The Hero's Journey refers to a pattern found in many adventure stories or myths. This pattern usually includes ten stages. I will give the example of The Lord of the Rings because I read that book at least five times.
Stage 1: The Ordinary World
The ordinary world refers to how the world is for the main character before they went on their journey, or found out about a problem they need to solve. In the Lord of the Rings, this refers to the Shire, in which Frodo lives, oblivious to the outside world that was in war.
Stage 2: The Call to Adventure
In the call to adventure, the hero is made aware of an issue that they need to solve, or a danger that they must eliminate. In this case, Frodo is told about the Ring and about what he has to do with it 17 years after Bilbo leaves.
Stage 3: Refusing/Accepting the Quest
After the call to adventure, the hero must choose whether he refuses or accepts to go on the quest. If the hero refuses, then something will happen later on that will make the hero accept the quest. In The Lord of the Rings, Frodo accepts the quest to destroy the Ring in Mount Doom, but in The Hobbit, Bilbo doesn't accept right away. He has to be convinced when the dwarves appear at his house and tell him their story.
Stage 4: Entering into the Unknown
The next part of the story is the hero entering into a world which he has never experienced before, like Frodo leaving the Shire and wandering into the Wilds, through the Old Forest and the Barrow-Downs.
Stage 5: Supernatural Aid
In this stage, the main character is in a pickle, and he is helped somehow by a magical occurrence; like Frodo being saved from the Black Riders by the flood that happens near Rivendell, which was caused by Elrond and Gandalf.
Stage 6: Acquisition of an Important Object
In this stage, the main character gets an object that will help him on his journey. In the Lord of the Rings, Frodo gets Sting (a magic sword) and the mithril armor. Perhaps more significant is Bilbo getting the Ring in The Hobbit.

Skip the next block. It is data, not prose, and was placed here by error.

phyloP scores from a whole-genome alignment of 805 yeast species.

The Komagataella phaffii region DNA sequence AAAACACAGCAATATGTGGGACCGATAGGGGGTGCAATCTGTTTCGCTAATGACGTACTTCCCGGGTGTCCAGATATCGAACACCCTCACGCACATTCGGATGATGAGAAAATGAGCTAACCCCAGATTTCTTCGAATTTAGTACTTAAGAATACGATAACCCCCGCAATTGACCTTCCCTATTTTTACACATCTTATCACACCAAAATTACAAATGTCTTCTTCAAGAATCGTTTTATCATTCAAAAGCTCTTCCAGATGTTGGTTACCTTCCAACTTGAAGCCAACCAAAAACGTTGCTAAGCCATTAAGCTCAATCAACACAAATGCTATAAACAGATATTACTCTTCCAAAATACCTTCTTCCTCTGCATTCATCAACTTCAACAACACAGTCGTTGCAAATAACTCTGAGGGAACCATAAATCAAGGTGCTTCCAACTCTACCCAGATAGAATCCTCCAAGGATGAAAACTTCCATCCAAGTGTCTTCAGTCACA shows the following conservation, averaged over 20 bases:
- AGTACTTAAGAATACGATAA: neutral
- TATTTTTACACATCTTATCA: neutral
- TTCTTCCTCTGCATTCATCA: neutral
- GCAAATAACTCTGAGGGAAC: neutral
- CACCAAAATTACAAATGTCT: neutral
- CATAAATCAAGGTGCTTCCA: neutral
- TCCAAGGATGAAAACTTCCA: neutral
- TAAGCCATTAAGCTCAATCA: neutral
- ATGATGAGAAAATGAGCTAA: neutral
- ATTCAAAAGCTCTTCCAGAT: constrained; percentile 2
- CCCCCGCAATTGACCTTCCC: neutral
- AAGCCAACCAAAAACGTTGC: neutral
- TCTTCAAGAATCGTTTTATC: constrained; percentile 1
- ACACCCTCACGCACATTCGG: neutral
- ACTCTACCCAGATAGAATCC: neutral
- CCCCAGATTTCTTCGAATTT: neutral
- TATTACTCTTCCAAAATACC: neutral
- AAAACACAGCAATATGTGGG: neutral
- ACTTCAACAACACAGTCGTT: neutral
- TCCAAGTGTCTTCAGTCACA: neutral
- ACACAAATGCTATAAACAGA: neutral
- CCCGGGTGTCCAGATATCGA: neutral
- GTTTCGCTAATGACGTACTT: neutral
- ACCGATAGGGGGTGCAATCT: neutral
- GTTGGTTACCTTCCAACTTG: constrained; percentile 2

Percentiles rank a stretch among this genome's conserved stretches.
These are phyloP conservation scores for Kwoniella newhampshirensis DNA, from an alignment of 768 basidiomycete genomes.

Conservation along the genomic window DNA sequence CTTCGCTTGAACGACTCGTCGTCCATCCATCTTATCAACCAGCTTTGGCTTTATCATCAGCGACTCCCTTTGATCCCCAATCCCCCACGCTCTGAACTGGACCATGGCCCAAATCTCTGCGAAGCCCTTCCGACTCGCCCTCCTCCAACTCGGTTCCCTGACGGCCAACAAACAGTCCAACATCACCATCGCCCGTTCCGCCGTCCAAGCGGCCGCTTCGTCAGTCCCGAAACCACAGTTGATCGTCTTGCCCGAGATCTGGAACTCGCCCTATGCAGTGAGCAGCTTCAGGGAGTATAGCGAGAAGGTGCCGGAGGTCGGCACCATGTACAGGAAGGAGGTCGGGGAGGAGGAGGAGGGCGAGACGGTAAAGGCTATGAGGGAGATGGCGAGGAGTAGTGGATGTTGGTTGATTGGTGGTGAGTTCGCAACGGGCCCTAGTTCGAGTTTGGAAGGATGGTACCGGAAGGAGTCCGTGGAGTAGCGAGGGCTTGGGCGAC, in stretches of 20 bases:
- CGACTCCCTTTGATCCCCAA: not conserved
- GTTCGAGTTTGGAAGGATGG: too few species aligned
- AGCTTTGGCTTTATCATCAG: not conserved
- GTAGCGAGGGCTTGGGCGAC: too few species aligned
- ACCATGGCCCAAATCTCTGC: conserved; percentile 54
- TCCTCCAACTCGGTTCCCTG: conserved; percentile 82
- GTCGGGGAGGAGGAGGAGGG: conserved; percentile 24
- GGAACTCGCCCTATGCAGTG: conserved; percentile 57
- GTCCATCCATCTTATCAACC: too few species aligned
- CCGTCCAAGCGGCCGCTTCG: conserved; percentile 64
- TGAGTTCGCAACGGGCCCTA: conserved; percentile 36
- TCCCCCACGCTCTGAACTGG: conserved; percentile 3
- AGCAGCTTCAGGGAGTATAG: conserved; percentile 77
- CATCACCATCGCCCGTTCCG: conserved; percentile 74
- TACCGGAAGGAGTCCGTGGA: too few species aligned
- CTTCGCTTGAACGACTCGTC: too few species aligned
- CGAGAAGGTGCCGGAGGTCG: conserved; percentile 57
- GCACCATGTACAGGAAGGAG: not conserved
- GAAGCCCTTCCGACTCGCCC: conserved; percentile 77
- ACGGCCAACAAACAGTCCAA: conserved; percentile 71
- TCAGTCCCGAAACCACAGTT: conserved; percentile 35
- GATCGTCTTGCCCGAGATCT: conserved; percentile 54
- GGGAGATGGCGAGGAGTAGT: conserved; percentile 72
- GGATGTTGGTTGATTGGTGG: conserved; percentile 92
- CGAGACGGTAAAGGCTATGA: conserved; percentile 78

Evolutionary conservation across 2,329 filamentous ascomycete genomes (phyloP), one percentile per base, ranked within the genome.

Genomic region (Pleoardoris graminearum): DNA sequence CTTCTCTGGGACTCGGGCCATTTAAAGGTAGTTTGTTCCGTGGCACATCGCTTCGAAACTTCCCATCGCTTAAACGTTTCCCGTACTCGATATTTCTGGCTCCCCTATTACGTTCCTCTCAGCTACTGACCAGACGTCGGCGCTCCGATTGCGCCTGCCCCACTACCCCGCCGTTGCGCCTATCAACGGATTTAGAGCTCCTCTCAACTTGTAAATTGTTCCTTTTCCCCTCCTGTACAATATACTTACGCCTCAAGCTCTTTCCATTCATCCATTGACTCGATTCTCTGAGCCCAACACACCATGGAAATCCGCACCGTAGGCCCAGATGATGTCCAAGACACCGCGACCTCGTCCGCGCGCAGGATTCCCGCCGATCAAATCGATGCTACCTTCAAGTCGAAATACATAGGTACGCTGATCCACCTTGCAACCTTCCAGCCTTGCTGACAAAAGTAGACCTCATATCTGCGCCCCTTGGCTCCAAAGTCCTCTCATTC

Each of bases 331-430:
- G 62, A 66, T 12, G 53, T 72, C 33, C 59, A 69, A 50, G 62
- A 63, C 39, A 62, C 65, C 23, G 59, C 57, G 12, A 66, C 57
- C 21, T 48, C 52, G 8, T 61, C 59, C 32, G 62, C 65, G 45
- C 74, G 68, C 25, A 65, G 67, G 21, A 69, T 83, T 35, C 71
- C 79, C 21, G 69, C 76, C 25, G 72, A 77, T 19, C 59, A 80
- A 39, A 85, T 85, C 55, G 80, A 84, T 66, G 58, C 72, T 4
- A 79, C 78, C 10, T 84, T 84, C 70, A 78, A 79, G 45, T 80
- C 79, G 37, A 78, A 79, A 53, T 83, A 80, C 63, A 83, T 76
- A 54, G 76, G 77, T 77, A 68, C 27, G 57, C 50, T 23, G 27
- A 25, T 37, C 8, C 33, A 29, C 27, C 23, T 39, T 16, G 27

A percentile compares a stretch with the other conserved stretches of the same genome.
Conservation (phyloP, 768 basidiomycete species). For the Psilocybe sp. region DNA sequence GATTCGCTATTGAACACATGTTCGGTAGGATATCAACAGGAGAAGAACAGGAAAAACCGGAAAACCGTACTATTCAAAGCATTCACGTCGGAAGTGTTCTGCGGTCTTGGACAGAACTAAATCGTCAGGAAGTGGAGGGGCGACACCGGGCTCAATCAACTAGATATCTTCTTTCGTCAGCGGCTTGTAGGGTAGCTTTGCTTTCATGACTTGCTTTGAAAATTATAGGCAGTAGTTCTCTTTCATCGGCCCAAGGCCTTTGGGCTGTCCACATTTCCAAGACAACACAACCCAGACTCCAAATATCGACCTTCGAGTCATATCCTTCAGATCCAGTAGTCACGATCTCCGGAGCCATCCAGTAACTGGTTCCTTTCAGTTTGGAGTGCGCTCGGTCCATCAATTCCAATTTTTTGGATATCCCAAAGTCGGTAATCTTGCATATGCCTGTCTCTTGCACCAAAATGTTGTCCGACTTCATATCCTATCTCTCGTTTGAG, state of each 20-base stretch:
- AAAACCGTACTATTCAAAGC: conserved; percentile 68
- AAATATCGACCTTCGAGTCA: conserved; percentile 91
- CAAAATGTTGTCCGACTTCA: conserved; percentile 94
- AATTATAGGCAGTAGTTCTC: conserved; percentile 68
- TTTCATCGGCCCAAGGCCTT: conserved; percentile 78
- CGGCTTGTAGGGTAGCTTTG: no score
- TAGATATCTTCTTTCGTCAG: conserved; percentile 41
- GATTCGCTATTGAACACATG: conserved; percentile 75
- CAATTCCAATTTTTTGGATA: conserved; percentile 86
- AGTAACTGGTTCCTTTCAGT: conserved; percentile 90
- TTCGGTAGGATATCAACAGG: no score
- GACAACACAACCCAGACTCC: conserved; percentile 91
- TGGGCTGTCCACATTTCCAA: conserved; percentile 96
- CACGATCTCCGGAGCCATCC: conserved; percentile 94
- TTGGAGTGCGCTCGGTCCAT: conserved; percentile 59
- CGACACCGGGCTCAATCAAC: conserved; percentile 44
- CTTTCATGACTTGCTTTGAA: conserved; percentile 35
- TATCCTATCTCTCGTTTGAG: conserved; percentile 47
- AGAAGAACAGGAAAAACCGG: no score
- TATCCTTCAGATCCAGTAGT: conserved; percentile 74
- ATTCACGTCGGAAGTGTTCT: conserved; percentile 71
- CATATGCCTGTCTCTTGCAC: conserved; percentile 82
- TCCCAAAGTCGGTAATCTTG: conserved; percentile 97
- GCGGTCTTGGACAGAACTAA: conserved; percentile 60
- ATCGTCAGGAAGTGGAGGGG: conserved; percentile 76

Stage 7: The Hero gets a Helper
In this stage, the hero gets an assistant, or someone who will help him later in the story. In the Lord of the Rings, Frodo gets Samwise Gamgee at the beginning of the story, and he helps him out through the entire tale.
Stage 8: Tests and The Supreme Ordeal
In this stage, the hero gets tested and goes through the most difficult stages of the journey, usually facing a “Final Boss” at the end.
This can be compared to level progression in many video games. For example, the Great Plateau in The Legend of Zelda: Breath of the Wild is nothing compared to the agony of getting past Hyrule Castle, and the enemies on the former are a joke compared to the Ganon fight at the end.
In The Lord of the Rings, Frodo passes through many tests (e.g., the Mines of Moria, the Dead Marshes, Shelob's tunnel), before getting to the ultimate challenge (Mount Doom). Another example is in the Hobbit, where Bilbo has to get past many obstacles (Goblin Tunnels, Mirkwood), to get to Erebor and fight the Final Boss Smaug (well, Bard kills it, so…).
Stage 9: Reward and the Journey Home
In this stage, the main character is rewarded and then goes back home, facing lesser challenges along the way. In The Lord of the Rings, Frodo is rewarded by having saved the world, and faces Saruman's minions back in the Shire.
A better example is in the Hobbit, where Bilbo gets a chest full of gold and the magical Ring before having to go back home.
Stage 10: Master of Two Worlds/Saving the World
In this stage, the main character becomes knowledgeable about his home and the outside world, becoming a respected person in his home. In the Lord of the Rings, Frodo is honored by being invited to the Undying Lands across the Ocean, and Samwise becomes Mayor of the Shire for seven consecutive terms of seven years each (7×7 = 49 years in office!).